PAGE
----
WAGNER: [laughter] And what did she look like!?
POST: Nah, I’m not going to get that crazy. But, that’s how she was. Now, my doctor, on the other hand, has been very compassionate. He doesn’t take Medicaid anymore. He has a private practice. I started with him, in the beginning, and he’s kept me.
WAGNER: Both of us.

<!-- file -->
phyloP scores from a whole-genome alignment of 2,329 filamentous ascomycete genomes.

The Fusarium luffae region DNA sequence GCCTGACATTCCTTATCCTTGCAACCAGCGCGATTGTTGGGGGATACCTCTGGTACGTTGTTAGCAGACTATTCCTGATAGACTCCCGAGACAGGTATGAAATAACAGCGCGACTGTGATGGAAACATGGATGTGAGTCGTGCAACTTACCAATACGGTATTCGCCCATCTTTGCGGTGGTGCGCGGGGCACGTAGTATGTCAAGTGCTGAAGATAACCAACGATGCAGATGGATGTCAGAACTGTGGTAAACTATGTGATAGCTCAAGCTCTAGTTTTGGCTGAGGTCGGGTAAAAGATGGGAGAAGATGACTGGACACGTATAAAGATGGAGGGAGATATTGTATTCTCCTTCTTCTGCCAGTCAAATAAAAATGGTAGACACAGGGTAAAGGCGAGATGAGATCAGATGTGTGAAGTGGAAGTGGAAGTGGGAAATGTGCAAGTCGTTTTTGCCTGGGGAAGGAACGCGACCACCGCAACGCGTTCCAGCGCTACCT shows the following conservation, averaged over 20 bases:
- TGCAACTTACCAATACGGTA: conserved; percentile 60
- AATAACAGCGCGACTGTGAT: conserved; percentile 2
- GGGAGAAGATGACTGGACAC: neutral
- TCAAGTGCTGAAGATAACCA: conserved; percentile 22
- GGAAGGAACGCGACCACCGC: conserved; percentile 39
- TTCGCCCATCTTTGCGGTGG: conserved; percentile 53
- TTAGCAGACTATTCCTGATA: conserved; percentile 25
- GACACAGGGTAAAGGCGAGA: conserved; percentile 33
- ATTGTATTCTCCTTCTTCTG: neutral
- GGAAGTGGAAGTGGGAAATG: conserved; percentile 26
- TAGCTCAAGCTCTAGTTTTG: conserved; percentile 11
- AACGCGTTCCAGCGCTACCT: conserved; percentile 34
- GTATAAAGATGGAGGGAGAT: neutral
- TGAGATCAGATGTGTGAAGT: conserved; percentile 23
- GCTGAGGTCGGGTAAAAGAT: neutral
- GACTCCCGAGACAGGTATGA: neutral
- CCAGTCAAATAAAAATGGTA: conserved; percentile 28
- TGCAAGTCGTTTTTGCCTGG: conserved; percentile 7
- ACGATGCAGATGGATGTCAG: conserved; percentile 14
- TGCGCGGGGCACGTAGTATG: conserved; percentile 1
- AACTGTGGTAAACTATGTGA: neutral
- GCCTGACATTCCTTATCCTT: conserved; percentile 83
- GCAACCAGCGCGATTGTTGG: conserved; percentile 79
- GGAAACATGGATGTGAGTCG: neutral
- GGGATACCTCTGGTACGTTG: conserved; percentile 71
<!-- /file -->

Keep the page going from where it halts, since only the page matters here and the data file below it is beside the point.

POST: Both of us, for that matter, and the difference in the money, from what he gets from private insurance and what the Medicaid pays him, is quite a substantial difference. But, I’ve learned that in this area he’s very compassionate, he’s a good guy. I’ve also found that the accessibility I have to various treatments is extremely limited with the Medicaid. I went through a thing where I was pissing blood for quite a period of time, almost a year, and I found that, after it stopped, after we went through all these various tests and all, that I found out there was one test where they could have found out right away what it was. But, I couldn’t afford to take the test, and Medicaid wasn’t paying for it. They wouldn’t pay for that one, so we had to do it the long way. But, this is what happens. But, the whole system is dictated with that. I’m not going to turn this into an Act Up meeting, but that’s pretty much what we’re about doing now, just dealing with that. In the beginning, I didn’t want to go along with the Medicaid program, because I saw it coming and I knew what it was about through different friends of mine who had already been hooked up with it. I started looking into the feasibility of not dealing with it. I found that private insurance companies didn’t want to handle it because of existing conditions, pre-existing conditions to getting it, you had a hard time with that. I found that employees, although they won’t fire you because you have the virus, they might fire you if you show up ten minutes late, and they might fire you if you go to lunch five minutes too early. They might fire you for not shining your shoes right that morning. They’ll find another excuse to do it, so, I realized right away what that game was about. The most important thing was just the general cost of the medicines themselves, so even if I found a private doctor and all this other stuff, the cost of the medication itself was astounding; that Medicaid became a necessity. Wasn’t even something where I really had any choice about it. So, it pretty much dictates how things go now. Which is okay, I guess, I don’t know. But, when I say it’s okay now, I’ve grown accustomed to it. I’m quite familiar with it, so, the comfortability that goes along with it now comes from familiarity, not from any comfortability that the system itself offers at all, because the system sucks, big time, the whole thing.